Encyclopedia Bush and the Case of the Missing Emails
In six days, the Bush Administration will take its leave of the White House. But before departing, it must surrender any device or media that might contain those infamous five million missing email messages from between March 2003 and October 2005–messages that covered a period including the U.S. invasion of Iraq and the federal response to Hurricane Katrina.
In a blistering emergency court order, U.S. Magistrate Judge John Facciola–who has clearly lost all patience with the current administration–directed the Executive Office of the President to preserve every workstation and mobile device, every hard drive, memory stick, CD and DVD “that may contain emails sent or received” between March 2003 and October 2005–irrespective of the intent with which it was created.
In Facciola’s eyes, not only has the administration failed in its obligation to safeguard all electronic messages, it has willfully ignored a court’s instructions to search a full range of locations for all electronic messages that may be missing. “The records at issue are not paper records that can be stored, but electronically stored information that can be deleted with a keystroke,” Facciola wrote. “Additionally, I have no way of knowing what happens to computers and to hard drives in them when one administration replaces another.”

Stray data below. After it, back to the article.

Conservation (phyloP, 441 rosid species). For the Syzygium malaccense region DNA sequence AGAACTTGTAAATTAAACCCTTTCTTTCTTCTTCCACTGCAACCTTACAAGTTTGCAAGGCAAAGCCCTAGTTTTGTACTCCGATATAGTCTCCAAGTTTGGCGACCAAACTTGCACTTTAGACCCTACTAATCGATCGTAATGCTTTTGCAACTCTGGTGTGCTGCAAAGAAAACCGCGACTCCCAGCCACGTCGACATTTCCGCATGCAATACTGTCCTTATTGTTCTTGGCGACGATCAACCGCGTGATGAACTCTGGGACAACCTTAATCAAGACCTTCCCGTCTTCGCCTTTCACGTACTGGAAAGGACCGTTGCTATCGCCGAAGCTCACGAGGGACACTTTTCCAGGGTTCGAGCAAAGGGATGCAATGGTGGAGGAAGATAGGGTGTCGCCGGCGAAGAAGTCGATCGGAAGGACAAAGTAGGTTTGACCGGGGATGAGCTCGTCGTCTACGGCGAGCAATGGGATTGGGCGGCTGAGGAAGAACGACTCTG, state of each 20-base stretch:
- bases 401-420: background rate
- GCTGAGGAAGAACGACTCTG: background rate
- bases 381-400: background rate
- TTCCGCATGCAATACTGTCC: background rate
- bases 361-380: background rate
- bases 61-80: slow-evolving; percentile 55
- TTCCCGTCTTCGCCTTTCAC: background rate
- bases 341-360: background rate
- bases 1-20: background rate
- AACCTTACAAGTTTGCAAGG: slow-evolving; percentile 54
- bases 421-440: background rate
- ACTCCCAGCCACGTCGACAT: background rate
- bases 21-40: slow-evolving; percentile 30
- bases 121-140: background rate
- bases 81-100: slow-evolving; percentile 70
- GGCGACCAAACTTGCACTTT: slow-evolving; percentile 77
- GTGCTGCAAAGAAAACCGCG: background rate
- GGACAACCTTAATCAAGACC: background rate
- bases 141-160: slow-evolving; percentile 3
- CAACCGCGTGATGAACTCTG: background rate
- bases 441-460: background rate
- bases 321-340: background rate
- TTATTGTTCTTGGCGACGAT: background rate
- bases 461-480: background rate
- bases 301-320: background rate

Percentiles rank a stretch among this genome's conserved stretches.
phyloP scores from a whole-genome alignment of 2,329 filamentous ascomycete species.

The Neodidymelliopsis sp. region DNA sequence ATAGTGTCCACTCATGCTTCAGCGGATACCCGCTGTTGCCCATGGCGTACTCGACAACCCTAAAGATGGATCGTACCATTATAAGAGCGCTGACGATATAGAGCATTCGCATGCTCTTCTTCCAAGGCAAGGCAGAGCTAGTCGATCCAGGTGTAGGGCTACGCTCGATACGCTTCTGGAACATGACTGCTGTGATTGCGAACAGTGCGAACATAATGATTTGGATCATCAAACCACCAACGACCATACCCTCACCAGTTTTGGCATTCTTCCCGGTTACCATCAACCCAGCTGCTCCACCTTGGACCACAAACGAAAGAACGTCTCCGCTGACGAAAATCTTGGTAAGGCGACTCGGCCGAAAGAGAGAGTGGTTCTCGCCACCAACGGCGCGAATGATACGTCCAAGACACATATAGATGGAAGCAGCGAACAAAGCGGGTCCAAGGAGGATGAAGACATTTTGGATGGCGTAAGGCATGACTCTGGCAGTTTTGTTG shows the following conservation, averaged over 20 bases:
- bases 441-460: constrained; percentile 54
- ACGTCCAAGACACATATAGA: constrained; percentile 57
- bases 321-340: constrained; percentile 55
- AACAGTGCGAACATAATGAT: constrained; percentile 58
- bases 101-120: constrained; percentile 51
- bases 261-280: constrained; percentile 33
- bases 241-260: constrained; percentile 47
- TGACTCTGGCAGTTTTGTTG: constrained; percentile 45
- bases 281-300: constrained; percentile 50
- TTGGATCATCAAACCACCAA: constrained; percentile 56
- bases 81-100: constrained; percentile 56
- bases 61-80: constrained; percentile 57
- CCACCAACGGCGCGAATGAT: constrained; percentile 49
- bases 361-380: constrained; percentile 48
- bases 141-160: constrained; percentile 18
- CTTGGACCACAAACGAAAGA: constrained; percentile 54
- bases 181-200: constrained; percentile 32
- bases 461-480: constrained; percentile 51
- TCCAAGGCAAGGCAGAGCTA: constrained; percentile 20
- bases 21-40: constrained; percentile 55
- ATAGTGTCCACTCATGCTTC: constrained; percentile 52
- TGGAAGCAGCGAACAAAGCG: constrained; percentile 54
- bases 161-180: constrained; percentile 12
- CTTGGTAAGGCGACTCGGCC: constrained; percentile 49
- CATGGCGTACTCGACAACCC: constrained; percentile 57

“I have always begun with the premise that…the e-mails that are said to be missing are the very heart of this lawsuit and there is a profound societal interest in their preservation,” Facciola continued. “They are, after all, the most fundamental and useful contemporary records of the recent history of the President’s office. If Napoleon was right when he said that he did not care who wrote France’s laws if he could write its history, then the importance of preserving the e-mails cannot be exaggerated.”
Groups seeking to preserve the emails at issue here applauded the court order. “There is nothing like a deadline to clarify the issues,” said National Security Archive Director Tom Blanton. “In six days the Bush Executive Office of the President will be gone and without this order, their records may disappear with them. The White House will complain about the last-minute challenge, but this is a records crisis of the White House’s own making.”